CHAP. XXXV.--THE JUDICIAL SEVERITY OF CHRIST AND THE TENDERNESS OF THE CREATOR, ASSERTED IN CONTRADICTION TO MARCION. THE CURE OF THE TEN LEPERS. OLD TESTAMENT ANALOGIES. THE KINGDOM OF GOD WITHIN YOU; THIS TEACHING SIMILAR TO THAT OF MOSES. CHRIST, THE STONE REJECTED BY THE BUILDERS. INDICATIONS OF SEVERITY IN THE COMING OF CHRIST. PROOFS THAT HE IS NOT THE IMPASSIBLE BEING MARCION IMAGINED.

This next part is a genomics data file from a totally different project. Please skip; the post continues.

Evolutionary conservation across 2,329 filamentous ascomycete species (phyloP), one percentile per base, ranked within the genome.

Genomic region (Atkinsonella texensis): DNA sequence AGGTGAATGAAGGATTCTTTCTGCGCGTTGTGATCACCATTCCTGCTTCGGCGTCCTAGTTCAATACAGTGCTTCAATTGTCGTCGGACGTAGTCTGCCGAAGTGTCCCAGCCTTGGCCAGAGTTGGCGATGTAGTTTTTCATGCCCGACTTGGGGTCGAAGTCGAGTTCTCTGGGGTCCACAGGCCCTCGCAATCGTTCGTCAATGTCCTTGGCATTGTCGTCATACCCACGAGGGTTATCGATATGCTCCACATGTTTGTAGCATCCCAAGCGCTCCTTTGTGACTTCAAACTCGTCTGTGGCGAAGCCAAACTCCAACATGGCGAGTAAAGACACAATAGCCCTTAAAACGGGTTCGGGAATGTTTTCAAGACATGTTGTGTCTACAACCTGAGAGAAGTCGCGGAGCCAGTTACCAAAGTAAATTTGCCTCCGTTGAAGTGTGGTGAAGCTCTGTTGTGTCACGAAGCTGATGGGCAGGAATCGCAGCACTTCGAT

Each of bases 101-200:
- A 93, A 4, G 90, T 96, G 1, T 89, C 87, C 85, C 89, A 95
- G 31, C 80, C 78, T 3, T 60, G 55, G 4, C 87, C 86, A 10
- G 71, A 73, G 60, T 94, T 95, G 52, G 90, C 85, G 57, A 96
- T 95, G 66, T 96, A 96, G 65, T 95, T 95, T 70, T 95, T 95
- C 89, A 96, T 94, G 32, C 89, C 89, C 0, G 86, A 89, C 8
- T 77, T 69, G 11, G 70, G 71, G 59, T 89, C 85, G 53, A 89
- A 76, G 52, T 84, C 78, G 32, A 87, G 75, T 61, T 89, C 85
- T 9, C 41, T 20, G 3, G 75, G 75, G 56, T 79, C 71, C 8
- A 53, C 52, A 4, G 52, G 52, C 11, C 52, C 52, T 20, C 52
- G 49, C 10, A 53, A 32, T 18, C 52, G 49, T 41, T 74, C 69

Then, turning to His disciples, He says: "Woe unto him through whom offences come! It were better for him if he had not been born, or if a millstone were hanged about his neck and he were cast into the sea, than that he should offend one of these little ones,"(6) that is, one of His disciples. Judge, then, what the sort of punishment is which He so severely threatens. For it is no stranger who is to avenge the offence done to His disciples. Recognise also in Him the Judge, and one too, who expresses Himself on the safety of His followers with the same tenderness as that which the Creator long ago exhibited: "He that toucheth you toucheth the apple of my eye."(7) Such identity of care proceeds from one and the same Being. A trespassing brother He will have rebuked.(8) If one failed in this duty of reproof, he in fact sinned, either because out of hatred he wished his brother to continue in sin, or else spared him from mistaken friendship,(9) although possessing the injunction in Leviticus: "Thou shalt not hate thy brother in thine heart; thy neighbor thou shalt seriously rebuke, and on his account shalt not contract sin."(10) Nor is it to be wondered at, if He thus teaches who forbids your refusing to bring back even your brother's cattle, if you find them astray in the road; much more should you bring back your erring brother to himself. He commands you to forgive your brother, should he trespass against you even "seven times."(11) But that surely, is a small matter; for with the Creator there is a larger grace, when He sets no limits to forgiveness, indefinitely charging you "not to bear any malice against your brother,"(12) and to give not merely to him who asks, but even to him who does not ask. For His will is, not that you should forgive(13) an offence, but forget it. The law about lepers had a profound meaning as respects(14) the forms of the disease itself, and of the inspection by the high priest.(15) The interpretation of this sense it will be our task to ascertain. Marcion's labour, however, is to object to us the strictness(16) of the law, with the view of maintaining that here also Christ is its enemy--forestalling(17) its enactments even in His cure of the ten lepers. These He simply commanded to show themselves to the priest; "and as they went, He cleansed them"(18)--without a touch, and without a word, by His silent power and simple will. Well, but what necessity was there for Christ, who had been once for all announced as the healer of our sicknesses and sins,and had proved Himself such by His acts,(19) to busy Himself with inquiries(20) into the qualities and details of cures; or for the Creator to be summoned to the scrutiny of the law in the person of Christ? If any pan of this healing was effected by Him in a way different from the law, He yet Himself did it to perfection; for surely the Lord may by Himself, or by His Son, produce after one manner, and after another manner by His servants the prophets, those proofs of His power and might especially, which (as excelling in glory and strength, because they are His own acts) rightly enough leave in the distance behind them the works which are done by His servants. But enough has been already said on this point in a former passage.(1) Now, although He said in a preceding chapter,(2) that "there were many lepers in lsrael in the days of Eliseus the prophet, and none of them was cleansed saving Naaman the Syrian," yet of course the mere number proves nothing towards a diferenee in the gods, as tending to the abasement(3) of the Creator in curing only one, and the pre-eminence of Him who healed ten. For who can doubt that many might have been cured by Him who cured one more easily than ten by him who had never healed one before? But His main purpose in this declaration was to strike at the unbelief or the pride of Israel, in that (although there were many lepers amongst them, and a prophet was not wanting to them) not one had been moved even by so conspicuous an example to betake himself to God who was working in His prophets. Forasmuch, then, as He was Himself the veritable(4) High Priest of God the Father, He inspected them according to the hidden purport of the law, which signified that Christ was the true distinguisher and extinguisher of the defilements of mankind. However, what was obviously required by the law He commanded should be done: "Go," said He, "show yourselves to the priests."(5) Yet why this, if He meant to cleanse them first? Was it as a despiser of the law, in order to prove to them that, having been cured already on the road, the law was now nothing to them, nor even the priests? Well, the matter must of course pass as it best may,(6) if anybody supposes that Christ had such views as these!(7) But there are certainly better interpretations to be found of the passage, and more deserving of belief: how that they were cleansed on this account, because(8) they were obedient, and went as the law required, when they were commanded to go to the priests; and it is not to be believed that persons who observed the law could have found a cure from a god that was destroying the law. Why, however, did He not give such a command to the leper who first returned?(9) Because Elisha did not in the case of Naaman the Syrian, and yet was not on that account less the Creator's agent? This is a sufficient answer. But the believer knows that there is a pro-founder reason. Consider, therefore, the true motives.(10) The miracle was performed in the district of Samaria, to which country also belonged one of the lepers.(11) Samaria, however, had revolted from Israel, carrying with it the disaffected nine tribes,(12) which, having been alienated(13) by the prophet Ahijah,(14) Jeroboam settled in Samaria. Besides, the Samaritans were always pleased with the mountains and the wells of their ancestors. Thus, in the Gospel of John, the woman of Samaria, when conversing with the Lord at the well, says, "No doubt(15) Thou art greater," etc.; and again, "Our fathers worshipped in this mountain; but ye say, that in Jerusalem is the place where men ought to worship."(16) Accordingly, He who said, "Woe unto them that trust in the mountain of Samaria,"(17) vouchsafing now to restore that very region, purposely requests the men "to go and show themselves to the priests," because these were to be found only there where the temple was; submitting(18) the Samaritan to the Jew, inasmuch as "salvation was of the Jews,"(19) whether to the Israelite or the Samaritan. To the tribe of Judah, indeed, wholly appertained the promised Christ,(20) in order that men might know that at Jerusalem were both the priests and the temple; that there also was the womb(21) of religion, and its living fountain, not its mere "well."(22) Seeing, therefore, that they recognised(23) the truth that at Jerusalem the law was to be fulfilled, He healed them. whose salvation was to come(24) of faith(25) without the ceremony of the law. Whence also, astonished that one only out of the ten was thankful for his release to the divine grace, He does not command him to offer a gift according to the law, because he had already paid his tribute of gratitude when "he glorified God;(26) for thus did the Lord will that the law's requirement should be interpreted. And yet who was the God to whom the Samaritan gave thanks, because thus far not even had an Israelite heard of another god? Who else but He by whom all had hitherto been healed through Christ? And therefore it was said to him, "Thy faith hath made thee whole,"(1) because he had discovered that it was his duty to render the true oblation to Almighty God--even thanksgiving--in His true temple, and before His true High Priest Jesus Christ. But it is impossible either that the Pharisees should seem to have inquired of the Lord about the coming of the kingdom of the rival god, when no other god has ever yet been announced by Christ; or that He should have answered them concerning the kingdom of any other god than Him of whom they were in the habit of asking Him. "The kingdom of God," He says, "cometh not with observation; neither do they say, La here! or, lo there! for, behold, the kingdom of God is within you."(2) Now, who will not interpret the words "within you" to mean in your hand, within your power, if you hear, and do the commandment of God? If, however, the kingdom of God lies in His commandment, set before your mind Moses on the other side, according to our antitheses, and you will find the self-same view of the case.(3) "The commandment is not a lofty one,(4) neither is it far off from thee. It is not in heaven, that thou shouldest say, 'Who shall go up for us to heaven, and bring it unto us, that we may hear it, and do it?' nor is it beyond the sea, that thou shouldest say, 'Who shall go over the sea for us, and bring it unto us, that we may hear it, and do it ?' But the word is very nigh unto thee, in thy mouth, and in thy heart, and in thy hands, to do it."(5) This means, "Neither in this place nor that place is the kingdom of God; for, behold, it is within you."(6) And if the heretics, in their audacity, should contend that the Lord did not give an answer about His own kingdom, but only about the Creator's kingdom, concerning which they had inquired, then the following words are against them. For He tells them that "the Son of man must suffer many things, and be rejected," before His coming,(7) at which His kingdom will be really(8) revealed. In this statement He shows that it was His own kingdom which His answer to them had contemplated, and which was now awaiting His own sufferings and rejection. But having to be rejected and afterwards to be acknowledged, and taken up(9) and glorified, He borrowed the very word "rejected" from the passage, where, under the figure of a stone, His twofold manifestation was celebrated by David--the first in rejection, the second in honour: "The stone," says He, "which the builders rejected, is become the head-stone of the corner. This is the Lord's doing."(10) Now it would be idle, if we believed that God had predicted the humiliation, or even the glory, of any Christ at all, that He could have signed His prophecy for any but Him whom He had foretold under the figure of a stone, and a rock, and a mountain.(11) If, however, He speaks of His own coming, why does He compare it with the days of Noe and of Lot, which were dark and terrible--a mild and gentle God as He is? Why does He bid us "remember Lot's wife,"(13) who despised the Creator's command, and was punished for her contempt, if He does not come with judgment to avenge the infraction of His precepts? If He really does punish, like the Creator,(14) if He is my Judge, He ought not to have adduced examples for the purpose of instructing me from Him whom He yet destroys, that He(15) might not seem to be my instructor. But if He does not even here speak of His own coming, but of the coming of the Hebrew Christ,(16) let us still wait in expectation that He will vouchsafe to us some prophecy of His own advent; meanwhile we will continue to believe that He is none other than He whom He reminds us of in every passage.